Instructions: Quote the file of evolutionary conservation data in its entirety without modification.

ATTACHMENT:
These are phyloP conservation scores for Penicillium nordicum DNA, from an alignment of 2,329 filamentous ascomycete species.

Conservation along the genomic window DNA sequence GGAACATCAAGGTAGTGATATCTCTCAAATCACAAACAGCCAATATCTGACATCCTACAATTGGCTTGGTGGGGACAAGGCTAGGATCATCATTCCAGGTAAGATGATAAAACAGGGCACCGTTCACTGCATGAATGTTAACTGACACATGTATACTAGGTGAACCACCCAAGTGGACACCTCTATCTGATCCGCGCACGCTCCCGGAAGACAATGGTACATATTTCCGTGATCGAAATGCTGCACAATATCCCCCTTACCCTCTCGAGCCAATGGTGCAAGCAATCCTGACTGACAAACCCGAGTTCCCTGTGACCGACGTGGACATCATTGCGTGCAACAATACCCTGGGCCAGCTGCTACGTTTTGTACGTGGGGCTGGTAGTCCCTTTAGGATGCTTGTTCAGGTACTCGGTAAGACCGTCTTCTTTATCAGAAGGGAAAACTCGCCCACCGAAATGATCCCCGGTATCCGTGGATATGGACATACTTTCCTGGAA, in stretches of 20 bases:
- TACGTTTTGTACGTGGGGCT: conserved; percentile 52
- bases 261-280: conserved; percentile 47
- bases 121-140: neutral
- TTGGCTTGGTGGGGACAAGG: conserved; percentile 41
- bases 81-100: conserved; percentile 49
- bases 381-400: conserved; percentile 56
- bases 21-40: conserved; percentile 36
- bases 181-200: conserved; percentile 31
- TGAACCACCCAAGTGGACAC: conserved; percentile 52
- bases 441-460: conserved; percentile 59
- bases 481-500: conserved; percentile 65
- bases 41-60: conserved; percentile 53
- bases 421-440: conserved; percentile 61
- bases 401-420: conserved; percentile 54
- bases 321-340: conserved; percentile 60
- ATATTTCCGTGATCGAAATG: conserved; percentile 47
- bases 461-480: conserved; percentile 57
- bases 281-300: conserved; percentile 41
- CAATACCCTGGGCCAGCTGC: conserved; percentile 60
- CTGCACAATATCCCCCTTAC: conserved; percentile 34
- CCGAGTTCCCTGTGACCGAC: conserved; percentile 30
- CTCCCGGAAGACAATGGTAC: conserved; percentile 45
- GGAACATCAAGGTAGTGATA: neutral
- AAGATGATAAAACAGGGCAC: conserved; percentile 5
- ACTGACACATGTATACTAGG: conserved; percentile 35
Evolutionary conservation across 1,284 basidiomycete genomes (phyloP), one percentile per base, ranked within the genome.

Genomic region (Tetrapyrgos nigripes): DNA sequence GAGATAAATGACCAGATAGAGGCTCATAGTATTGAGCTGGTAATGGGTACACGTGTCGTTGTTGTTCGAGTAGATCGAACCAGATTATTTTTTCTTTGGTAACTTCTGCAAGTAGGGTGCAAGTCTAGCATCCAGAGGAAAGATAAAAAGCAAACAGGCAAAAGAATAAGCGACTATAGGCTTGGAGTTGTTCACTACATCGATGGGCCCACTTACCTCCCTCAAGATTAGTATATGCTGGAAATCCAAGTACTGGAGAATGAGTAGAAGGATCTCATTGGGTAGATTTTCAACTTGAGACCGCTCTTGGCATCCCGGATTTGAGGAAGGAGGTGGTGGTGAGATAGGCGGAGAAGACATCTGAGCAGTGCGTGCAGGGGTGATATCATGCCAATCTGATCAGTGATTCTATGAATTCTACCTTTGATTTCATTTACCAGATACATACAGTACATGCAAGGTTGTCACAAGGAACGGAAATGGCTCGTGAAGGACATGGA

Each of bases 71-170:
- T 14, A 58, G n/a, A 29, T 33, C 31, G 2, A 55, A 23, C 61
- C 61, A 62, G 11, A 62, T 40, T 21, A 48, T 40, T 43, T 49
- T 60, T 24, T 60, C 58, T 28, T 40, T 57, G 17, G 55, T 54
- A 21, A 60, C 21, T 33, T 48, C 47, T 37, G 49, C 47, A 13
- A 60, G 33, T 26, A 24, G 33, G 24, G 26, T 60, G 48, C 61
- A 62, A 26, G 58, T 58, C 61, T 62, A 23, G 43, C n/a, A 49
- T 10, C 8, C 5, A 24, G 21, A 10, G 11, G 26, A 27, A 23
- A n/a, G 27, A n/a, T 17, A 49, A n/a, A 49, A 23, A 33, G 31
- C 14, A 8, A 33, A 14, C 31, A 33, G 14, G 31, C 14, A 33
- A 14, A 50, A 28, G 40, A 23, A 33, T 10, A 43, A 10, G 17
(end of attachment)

These are phyloP conservation scores for Penicillium nordicum DNA, from an alignment of 2,329 filamentous ascomycete species.

Conservation along the genomic window DNA sequence GGAACATCAAGGTAGTGATATCTCTCAAATCACAAACAGCCAATATCTGACATCCTACAATTGGCTTGGTGGGGACAAGGCTAGGATCATCATTCCAGGTAAGATGATAAAACAGGGCACCGTTCACTGCATGAATGTTAACTGACACATGTATACTAGGTGAACCACCCAAGTGGACACCTCTATCTGATCCGCGCACGCTCCCGGAAGACAATGGTACATATTTCCGTGATCGAAATGCTGCACAATATCCCCCTTACCCTCTCGAGCCAATGGTGCAAGCAATCCTGACTGACAAACCCGAGTTCCCTGTGACCGACGTGGACATCATTGCGTGCAACAATACCCTGGGCCAGCTGCTACGTTTTGTACGTGGGGCTGGTAGTCCCTTTAGGATGCTTGTTCAGGTACTCGGTAAGACCGTCTTCTTTATCAGAAGGGAAAACTCGCCCACCGAAATGATCCCCGGTATCCGTGGATATGGACATACTTTCCTGGAA, in stretches of 20 bases:
- TACGTTTTGTACGTGGGGCT: conserved; percentile 52
- bases 261-280: conserved; percentile 47
- bases 121-140: neutral
- TTGGCTTGGTGGGGACAAGG: conserved; percentile 41
- bases 81-100: conserved; percentile 49
- bases 381-400: conserved; percentile 56
- bases 21-40: conserved; percentile 36
- bases 181-200: conserved; percentile 31
- TGAACCACCCAAGTGGACAC: conserved; percentile 52
- bases 441-460: conserved; percentile 59
- bases 481-500: conserved; percentile 65
- bases 41-60: conserved; percentile 53
- bases 421-440: conserved; percentile 61
- bases 401-420: conserved; percentile 54
- bases 321-340: conserved; percentile 60
- ATATTTCCGTGATCGAAATG: conserved; percentile 47
- bases 461-480: conserved; percentile 57
- bases 281-300: conserved; percentile 41
- CAATACCCTGGGCCAGCTGC: conserved; percentile 60
- CTGCACAATATCCCCCTTAC: conserved; percentile 34
- CCGAGTTCCCTGTGACCGAC: conserved; percentile 30
- CTCCCGGAAGACAATGGTAC: conserved; percentile 45
- GGAACATCAAGGTAGTGATA: neutral
- AAGATGATAAAACAGGGCAC: conserved; percentile 5
- ACTGACACATGTATACTAGG: conserved; percentile 35
Evolutionary conservation across 1,284 basidiomycete genomes (phyloP), one percentile per base, ranked within the genome.

Genomic region (Tetrapyrgos nigripes): DNA sequence GAGATAAATGACCAGATAGAGGCTCATAGTATTGAGCTGGTAATGGGTACACGTGTCGTTGTTGTTCGAGTAGATCGAACCAGATTATTTTTTCTTTGGTAACTTCTGCAAGTAGGGTGCAAGTCTAGCATCCAGAGGAAAGATAAAAAGCAAACAGGCAAAAGAATAAGCGACTATAGGCTTGGAGTTGTTCACTACATCGATGGGCCCACTTACCTCCCTCAAGATTAGTATATGCTGGAAATCCAAGTACTGGAGAATGAGTAGAAGGATCTCATTGGGTAGATTTTCAACTTGAGACCGCTCTTGGCATCCCGGATTTGAGGAAGGAGGTGGTGGTGAGATAGGCGGAGAAGACATCTGAGCAGTGCGTGCAGGGGTGATATCATGCCAATCTGATCAGTGATTCTATGAATTCTACCTTTGATTTCATTTACCAGATACATACAGTACATGCAAGGTTGTCACAAGGAACGGAAATGGCTCGTGAAGGACATGGA

Each of bases 71-170:
- T 14, A 58, G n/a, A 29, T 33, C 31, G 2, A 55, A 23, C 61
- C 61, A 62, G 11, A 62, T 40, T 21, A 48, T 40, T 43, T 49
- T 60, T 24, T 60, C 58, T 28, T 40, T 57, G 17, G 55, T 54
- A 21, A 60, C 21, T 33, T 48, C 47, T 37, G 49, C 47, A 13
- A 60, G 33, T 26, A 24, G 33, G 24, G 26, T 60, G 48, C 61
- A 62, A 26, G 58, T 58, C 61, T 62, A 23, G 43, C n/a, A 49
- T 10, C 8, C 5, A 24, G 21, A 10, G 11, G 26, A 27, A 23
- A n/a, G 27, A n/a, T 17, A 49, A n/a, A 49, A 23, A 33, G 31
- C 14, A 8, A 33, A 14, C 31, A 33, G 14, G 31, C 14, A 33
- A 14, A 50, A 28, G 40, A 23, A 33, T 10, A 43, A 10, G 17